The University of New Hampshire Law Review


[Excerpt] “When there is mention of a legal trial, a certain picture naturally comes to mind. One sees a judge in his black robe sitting on a raised bench. Lawyers are stationed at tables on either side of the courtroom, prepared to present their arguments to the court. A jury box may sit off to the side, holding a cross-section of citizens culled from the population to perform their ancient duty. The courtroom is made of fine wood and polished marble, and it is adorned with the accouterments of justice—American flags, seals, paintings of honored jurists—which let an observer know that he sits in a hall where important decisions are made and grave judgments are rendered.

Many people may be surprised to witness an immigration hearing in present-day America, where important decisions are also made and grave judgments are also rendered, but which has an altogether different and less impressive appearance. Observers are likely to see a small room located deep within a large federal building, with two tables perpendicular to one another, connected to form a right angle. A lawyer sits at each table, one representing the government and the other an alien. A row of chairs, behind these tables and against the walls, seat the family and friends of the alien. On the other side of the room, in view of the advocates and observers, is a television screen with a camera on top. This screen shows the judge on one side, who may be located in another state, and the alien on the other side, who is seated in a detention center in a third location.

As courts struggle to balance large caseloads and limited resources, they have increasingly turned to technological solutions. Videoconferencing, in particular, has become a popular tool in judicial proceedings in the last decade. It has found its way into state, federal, and administrative courts. In 1996, Congress allowed videoconferencing in immigration removal proceedings, and the Department of Homeland Security has steadily expanded the number of such proceedings conducted remotely through videoconferencing technology. The government believes that these proceedings are more efficient, less time-consuming, and more secure than traditional in-person hearings.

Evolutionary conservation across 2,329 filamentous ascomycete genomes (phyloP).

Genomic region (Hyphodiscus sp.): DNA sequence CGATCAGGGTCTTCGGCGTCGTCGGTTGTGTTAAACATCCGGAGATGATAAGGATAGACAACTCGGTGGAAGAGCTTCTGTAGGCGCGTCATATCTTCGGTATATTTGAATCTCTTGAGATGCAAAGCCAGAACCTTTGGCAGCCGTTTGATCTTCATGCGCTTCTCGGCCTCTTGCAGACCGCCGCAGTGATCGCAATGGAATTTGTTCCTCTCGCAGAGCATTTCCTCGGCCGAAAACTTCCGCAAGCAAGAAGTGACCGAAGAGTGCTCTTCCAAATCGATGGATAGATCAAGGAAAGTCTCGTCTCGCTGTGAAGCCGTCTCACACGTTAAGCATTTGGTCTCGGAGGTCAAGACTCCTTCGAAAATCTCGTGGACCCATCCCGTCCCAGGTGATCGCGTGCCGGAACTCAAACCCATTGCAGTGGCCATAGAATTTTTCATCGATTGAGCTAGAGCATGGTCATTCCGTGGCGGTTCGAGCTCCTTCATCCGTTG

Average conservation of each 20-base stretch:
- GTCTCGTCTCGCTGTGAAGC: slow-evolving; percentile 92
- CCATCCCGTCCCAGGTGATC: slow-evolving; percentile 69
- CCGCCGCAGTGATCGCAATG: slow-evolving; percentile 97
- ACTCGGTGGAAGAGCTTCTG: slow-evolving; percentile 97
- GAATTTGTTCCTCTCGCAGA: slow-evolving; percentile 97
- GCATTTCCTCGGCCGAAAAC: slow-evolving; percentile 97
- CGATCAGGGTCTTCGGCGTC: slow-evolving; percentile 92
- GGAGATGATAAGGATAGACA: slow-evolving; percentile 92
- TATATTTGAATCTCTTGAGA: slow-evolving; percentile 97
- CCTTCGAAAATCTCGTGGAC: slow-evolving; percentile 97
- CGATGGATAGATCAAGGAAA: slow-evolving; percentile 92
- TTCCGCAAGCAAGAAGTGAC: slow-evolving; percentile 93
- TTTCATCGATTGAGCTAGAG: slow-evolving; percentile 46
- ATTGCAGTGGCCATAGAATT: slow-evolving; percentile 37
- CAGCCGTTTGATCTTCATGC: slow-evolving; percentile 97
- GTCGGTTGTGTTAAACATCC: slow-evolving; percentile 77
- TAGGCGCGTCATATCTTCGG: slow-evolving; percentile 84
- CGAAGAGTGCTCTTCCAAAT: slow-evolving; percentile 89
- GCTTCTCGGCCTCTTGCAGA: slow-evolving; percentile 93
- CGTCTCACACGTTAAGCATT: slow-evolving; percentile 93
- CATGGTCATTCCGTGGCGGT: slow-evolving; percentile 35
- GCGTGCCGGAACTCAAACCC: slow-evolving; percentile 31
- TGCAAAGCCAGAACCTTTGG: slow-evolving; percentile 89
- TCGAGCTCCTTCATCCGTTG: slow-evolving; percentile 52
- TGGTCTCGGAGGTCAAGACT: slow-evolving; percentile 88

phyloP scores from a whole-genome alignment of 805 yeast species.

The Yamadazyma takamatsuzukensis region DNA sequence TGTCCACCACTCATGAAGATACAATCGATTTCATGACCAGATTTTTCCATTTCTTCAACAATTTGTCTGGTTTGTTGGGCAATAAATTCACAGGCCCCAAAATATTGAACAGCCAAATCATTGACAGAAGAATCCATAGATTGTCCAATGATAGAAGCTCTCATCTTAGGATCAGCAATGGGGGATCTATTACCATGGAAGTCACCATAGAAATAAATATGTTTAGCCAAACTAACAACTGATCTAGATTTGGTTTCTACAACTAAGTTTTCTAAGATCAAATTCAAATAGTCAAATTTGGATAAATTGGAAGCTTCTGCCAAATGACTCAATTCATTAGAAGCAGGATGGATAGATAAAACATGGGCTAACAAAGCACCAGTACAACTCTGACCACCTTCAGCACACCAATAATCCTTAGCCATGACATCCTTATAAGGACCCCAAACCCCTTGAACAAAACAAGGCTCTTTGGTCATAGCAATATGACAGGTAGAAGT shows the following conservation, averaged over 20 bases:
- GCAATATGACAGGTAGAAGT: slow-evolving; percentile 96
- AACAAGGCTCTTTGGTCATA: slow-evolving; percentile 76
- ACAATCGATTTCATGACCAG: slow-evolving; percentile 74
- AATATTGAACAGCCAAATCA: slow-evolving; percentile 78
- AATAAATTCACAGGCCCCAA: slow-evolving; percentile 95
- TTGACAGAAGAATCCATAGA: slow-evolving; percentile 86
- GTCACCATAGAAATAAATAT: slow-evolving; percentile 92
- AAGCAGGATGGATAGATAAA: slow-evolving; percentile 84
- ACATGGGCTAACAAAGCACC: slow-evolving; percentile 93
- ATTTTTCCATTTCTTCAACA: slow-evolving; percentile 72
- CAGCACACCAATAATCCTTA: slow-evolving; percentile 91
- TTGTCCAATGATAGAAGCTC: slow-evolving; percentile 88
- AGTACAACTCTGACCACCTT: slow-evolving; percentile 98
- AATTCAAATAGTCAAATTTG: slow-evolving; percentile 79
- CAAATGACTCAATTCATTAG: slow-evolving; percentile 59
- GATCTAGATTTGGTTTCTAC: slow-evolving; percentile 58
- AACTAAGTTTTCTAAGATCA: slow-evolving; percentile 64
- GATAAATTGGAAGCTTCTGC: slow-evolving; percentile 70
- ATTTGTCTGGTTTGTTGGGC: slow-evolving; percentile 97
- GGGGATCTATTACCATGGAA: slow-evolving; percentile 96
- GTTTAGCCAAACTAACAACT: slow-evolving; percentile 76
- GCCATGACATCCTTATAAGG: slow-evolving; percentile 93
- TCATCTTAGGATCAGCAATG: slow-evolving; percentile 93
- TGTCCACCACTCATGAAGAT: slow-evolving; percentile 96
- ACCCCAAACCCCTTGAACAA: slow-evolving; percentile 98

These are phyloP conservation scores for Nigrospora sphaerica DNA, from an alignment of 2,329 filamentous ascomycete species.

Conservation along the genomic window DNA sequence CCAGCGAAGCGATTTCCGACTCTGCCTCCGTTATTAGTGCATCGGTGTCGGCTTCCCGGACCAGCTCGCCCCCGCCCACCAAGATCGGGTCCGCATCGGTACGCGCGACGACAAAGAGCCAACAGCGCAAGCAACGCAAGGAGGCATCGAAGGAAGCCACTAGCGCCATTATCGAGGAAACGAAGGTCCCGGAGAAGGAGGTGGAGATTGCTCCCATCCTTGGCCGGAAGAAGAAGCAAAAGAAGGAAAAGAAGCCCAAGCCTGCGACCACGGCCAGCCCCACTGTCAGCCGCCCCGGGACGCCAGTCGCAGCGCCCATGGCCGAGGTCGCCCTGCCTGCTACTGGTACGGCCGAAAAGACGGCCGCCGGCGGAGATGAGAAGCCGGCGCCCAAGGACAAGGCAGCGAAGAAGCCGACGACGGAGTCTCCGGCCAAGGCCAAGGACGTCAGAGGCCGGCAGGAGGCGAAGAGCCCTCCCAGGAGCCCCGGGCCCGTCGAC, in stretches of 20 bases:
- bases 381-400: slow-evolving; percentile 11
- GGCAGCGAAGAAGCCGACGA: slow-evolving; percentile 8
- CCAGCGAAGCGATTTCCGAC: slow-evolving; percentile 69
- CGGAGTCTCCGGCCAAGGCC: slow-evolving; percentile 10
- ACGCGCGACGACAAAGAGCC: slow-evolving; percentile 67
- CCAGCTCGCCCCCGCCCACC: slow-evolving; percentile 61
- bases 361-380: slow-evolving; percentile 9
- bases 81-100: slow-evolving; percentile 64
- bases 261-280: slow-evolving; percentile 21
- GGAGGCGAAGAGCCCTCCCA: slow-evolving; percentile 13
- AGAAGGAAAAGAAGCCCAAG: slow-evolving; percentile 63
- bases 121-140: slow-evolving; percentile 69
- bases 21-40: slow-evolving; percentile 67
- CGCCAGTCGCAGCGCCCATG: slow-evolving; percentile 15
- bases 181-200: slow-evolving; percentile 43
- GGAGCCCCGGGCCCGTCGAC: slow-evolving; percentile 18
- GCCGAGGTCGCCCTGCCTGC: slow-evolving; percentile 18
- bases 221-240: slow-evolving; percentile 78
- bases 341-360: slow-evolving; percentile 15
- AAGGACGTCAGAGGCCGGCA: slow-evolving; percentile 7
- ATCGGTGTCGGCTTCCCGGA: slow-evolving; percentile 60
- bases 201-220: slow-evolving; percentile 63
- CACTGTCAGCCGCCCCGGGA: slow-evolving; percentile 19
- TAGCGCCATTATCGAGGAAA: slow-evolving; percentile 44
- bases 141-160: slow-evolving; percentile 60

Part II of this article surveys the growing use of videoconferencing technology in American courts, including immigration proceedings. Part III examines the problems raised by the use of this new technology in the courtroom, specifically with regard to its impact on communication between the respondent and the judge. Next, Part IV shows how these problems violate the detainee’s fundamental rights to presence, confrontation, and counsel. Finally, Part V presents recommendations to mitigate these problems while still taking advantage of new technology. Part V also provides examples of effective uses of videoconferencing.

[…] When we bring new technology into the courtroom in the name of efficiency, we must be careful to examine its impact on the legal process and the administration of justice. Videoconferencing technology has greatly expanded in immigration hearings in recent years, with little consideration into its larger systemic impact. This article attempts to correct that imbalance by raising questions about a quiet revolution occurring in immigration hearings, and by encouraging others to look more carefully at how our system of justice is evolving in surprising and perhaps unintended ways.

Repository Citation

Aaron Haas, Videoconferencing in Immigration Proceedings, 5 Pierce L. Rev. 59 (2006), available at http://scholars.unh.edu/unh_lr/vol5/iss1/5